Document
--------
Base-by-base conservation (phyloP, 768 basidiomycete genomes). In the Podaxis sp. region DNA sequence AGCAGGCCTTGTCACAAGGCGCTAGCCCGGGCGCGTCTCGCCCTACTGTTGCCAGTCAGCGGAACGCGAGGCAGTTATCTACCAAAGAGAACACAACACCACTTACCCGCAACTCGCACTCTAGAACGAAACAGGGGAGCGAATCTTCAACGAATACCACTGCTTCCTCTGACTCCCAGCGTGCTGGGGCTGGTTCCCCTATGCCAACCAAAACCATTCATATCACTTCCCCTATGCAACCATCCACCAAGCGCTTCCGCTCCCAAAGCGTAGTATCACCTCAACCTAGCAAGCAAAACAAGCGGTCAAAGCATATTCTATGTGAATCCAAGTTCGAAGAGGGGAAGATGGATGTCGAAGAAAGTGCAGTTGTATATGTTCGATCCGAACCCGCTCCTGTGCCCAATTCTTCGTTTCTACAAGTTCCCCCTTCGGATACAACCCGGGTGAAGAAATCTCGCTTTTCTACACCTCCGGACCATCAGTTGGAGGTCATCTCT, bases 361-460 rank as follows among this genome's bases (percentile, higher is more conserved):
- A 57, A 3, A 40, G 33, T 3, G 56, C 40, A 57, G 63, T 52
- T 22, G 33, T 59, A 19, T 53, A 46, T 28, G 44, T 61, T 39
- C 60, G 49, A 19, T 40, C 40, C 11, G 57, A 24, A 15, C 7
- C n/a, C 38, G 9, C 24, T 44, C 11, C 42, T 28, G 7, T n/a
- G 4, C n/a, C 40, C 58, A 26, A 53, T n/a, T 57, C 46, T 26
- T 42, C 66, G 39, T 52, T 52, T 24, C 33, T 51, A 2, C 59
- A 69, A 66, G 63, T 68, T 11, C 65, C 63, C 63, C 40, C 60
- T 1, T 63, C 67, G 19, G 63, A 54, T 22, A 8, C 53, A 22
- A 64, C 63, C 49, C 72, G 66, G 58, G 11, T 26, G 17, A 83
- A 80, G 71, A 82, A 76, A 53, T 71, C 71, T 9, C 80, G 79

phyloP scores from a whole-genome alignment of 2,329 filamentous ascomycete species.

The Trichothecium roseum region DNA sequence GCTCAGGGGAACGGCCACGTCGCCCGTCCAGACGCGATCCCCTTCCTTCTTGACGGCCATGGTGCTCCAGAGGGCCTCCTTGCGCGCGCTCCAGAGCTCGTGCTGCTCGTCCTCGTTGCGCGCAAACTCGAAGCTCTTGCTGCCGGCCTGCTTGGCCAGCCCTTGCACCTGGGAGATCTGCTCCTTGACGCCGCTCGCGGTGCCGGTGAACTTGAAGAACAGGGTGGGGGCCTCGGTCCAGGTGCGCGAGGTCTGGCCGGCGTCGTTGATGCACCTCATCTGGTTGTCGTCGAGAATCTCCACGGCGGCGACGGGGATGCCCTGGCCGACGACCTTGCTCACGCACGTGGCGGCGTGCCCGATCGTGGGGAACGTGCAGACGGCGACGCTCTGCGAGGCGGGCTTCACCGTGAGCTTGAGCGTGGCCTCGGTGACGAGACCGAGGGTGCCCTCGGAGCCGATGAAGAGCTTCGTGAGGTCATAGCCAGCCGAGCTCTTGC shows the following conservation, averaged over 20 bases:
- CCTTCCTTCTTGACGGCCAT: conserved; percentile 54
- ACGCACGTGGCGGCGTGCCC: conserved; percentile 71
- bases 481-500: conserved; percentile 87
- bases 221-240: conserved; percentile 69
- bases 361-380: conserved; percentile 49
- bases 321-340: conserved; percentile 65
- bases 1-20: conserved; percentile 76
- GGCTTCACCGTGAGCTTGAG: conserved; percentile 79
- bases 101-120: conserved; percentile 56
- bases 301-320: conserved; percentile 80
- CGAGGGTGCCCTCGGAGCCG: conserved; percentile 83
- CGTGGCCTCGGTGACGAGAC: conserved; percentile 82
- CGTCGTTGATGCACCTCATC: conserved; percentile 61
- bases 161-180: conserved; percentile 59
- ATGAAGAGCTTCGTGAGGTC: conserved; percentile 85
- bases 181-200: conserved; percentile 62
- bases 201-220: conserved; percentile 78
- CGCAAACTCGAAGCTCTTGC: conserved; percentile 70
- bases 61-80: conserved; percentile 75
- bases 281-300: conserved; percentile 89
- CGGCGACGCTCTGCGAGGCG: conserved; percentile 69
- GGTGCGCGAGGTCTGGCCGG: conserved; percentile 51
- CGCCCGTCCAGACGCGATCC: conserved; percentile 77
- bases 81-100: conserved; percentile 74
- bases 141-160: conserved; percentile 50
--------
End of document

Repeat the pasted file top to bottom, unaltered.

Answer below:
Base-by-base conservation (phyloP, 768 basidiomycete genomes). In the Podaxis sp. region DNA sequence AGCAGGCCTTGTCACAAGGCGCTAGCCCGGGCGCGTCTCGCCCTACTGTTGCCAGTCAGCGGAACGCGAGGCAGTTATCTACCAAAGAGAACACAACACCACTTACCCGCAACTCGCACTCTAGAACGAAACAGGGGAGCGAATCTTCAACGAATACCACTGCTTCCTCTGACTCCCAGCGTGCTGGGGCTGGTTCCCCTATGCCAACCAAAACCATTCATATCACTTCCCCTATGCAACCATCCACCAAGCGCTTCCGCTCCCAAAGCGTAGTATCACCTCAACCTAGCAAGCAAAACAAGCGGTCAAAGCATATTCTATGTGAATCCAAGTTCGAAGAGGGGAAGATGGATGTCGAAGAAAGTGCAGTTGTATATGTTCGATCCGAACCCGCTCCTGTGCCCAATTCTTCGTTTCTACAAGTTCCCCCTTCGGATACAACCCGGGTGAAGAAATCTCGCTTTTCTACACCTCCGGACCATCAGTTGGAGGTCATCTCT, bases 361-460 rank as follows among this genome's bases (percentile, higher is more conserved):
- A 57, A 3, A 40, G 33, T 3, G 56, C 40, A 57, G 63, T 52
- T 22, G 33, T 59, A 19, T 53, A 46, T 28, G 44, T 61, T 39
- C 60, G 49, A 19, T 40, C 40, C 11, G 57, A 24, A 15, C 7
- C n/a, C 38, G 9, C 24, T 44, C 11, C 42, T 28, G 7, T n/a
- G 4, C n/a, C 40, C 58, A 26, A 53, T n/a, T 57, C 46, T 26
- T 42, C 66, G 39, T 52, T 52, T 24, C 33, T 51, A 2, C 59
- A 69, A 66, G 63, T 68, T 11, C 65, C 63, C 63, C 40, C 60
- T 1, T 63, C 67, G 19, G 63, A 54, T 22, A 8, C 53, A 22
- A 64, C 63, C 49, C 72, G 66, G 58, G 11, T 26, G 17, A 83
- A 80, G 71, A 82, A 76, A 53, T 71, C 71, T 9, C 80, G 79

phyloP scores from a whole-genome alignment of 2,329 filamentous ascomycete species.

The Trichothecium roseum region DNA sequence GCTCAGGGGAACGGCCACGTCGCCCGTCCAGACGCGATCCCCTTCCTTCTTGACGGCCATGGTGCTCCAGAGGGCCTCCTTGCGCGCGCTCCAGAGCTCGTGCTGCTCGTCCTCGTTGCGCGCAAACTCGAAGCTCTTGCTGCCGGCCTGCTTGGCCAGCCCTTGCACCTGGGAGATCTGCTCCTTGACGCCGCTCGCGGTGCCGGTGAACTTGAAGAACAGGGTGGGGGCCTCGGTCCAGGTGCGCGAGGTCTGGCCGGCGTCGTTGATGCACCTCATCTGGTTGTCGTCGAGAATCTCCACGGCGGCGACGGGGATGCCCTGGCCGACGACCTTGCTCACGCACGTGGCGGCGTGCCCGATCGTGGGGAACGTGCAGACGGCGACGCTCTGCGAGGCGGGCTTCACCGTGAGCTTGAGCGTGGCCTCGGTGACGAGACCGAGGGTGCCCTCGGAGCCGATGAAGAGCTTCGTGAGGTCATAGCCAGCCGAGCTCTTGC shows the following conservation, averaged over 20 bases:
- CCTTCCTTCTTGACGGCCAT: conserved; percentile 54
- ACGCACGTGGCGGCGTGCCC: conserved; percentile 71
- bases 481-500: conserved; percentile 87
- bases 221-240: conserved; percentile 69
- bases 361-380: conserved; percentile 49
- bases 321-340: conserved; percentile 65
- bases 1-20: conserved; percentile 76
- GGCTTCACCGTGAGCTTGAG: conserved; percentile 79
- bases 101-120: conserved; percentile 56
- bases 301-320: conserved; percentile 80
- CGAGGGTGCCCTCGGAGCCG: conserved; percentile 83
- CGTGGCCTCGGTGACGAGAC: conserved; percentile 82
- CGTCGTTGATGCACCTCATC: conserved; percentile 61
- bases 161-180: conserved; percentile 59
- ATGAAGAGCTTCGTGAGGTC: conserved; percentile 85
- bases 181-200: conserved; percentile 62
- bases 201-220: conserved; percentile 78
- CGCAAACTCGAAGCTCTTGC: conserved; percentile 70
- bases 61-80: conserved; percentile 75
- bases 281-300: conserved; percentile 89
- CGGCGACGCTCTGCGAGGCG: conserved; percentile 69
- GGTGCGCGAGGTCTGGCCGG: conserved; percentile 51
- CGCCCGTCCAGACGCGATCC: conserved; percentile 77
- bases 81-100: conserved; percentile 74
- bases 141-160: conserved; percentile 50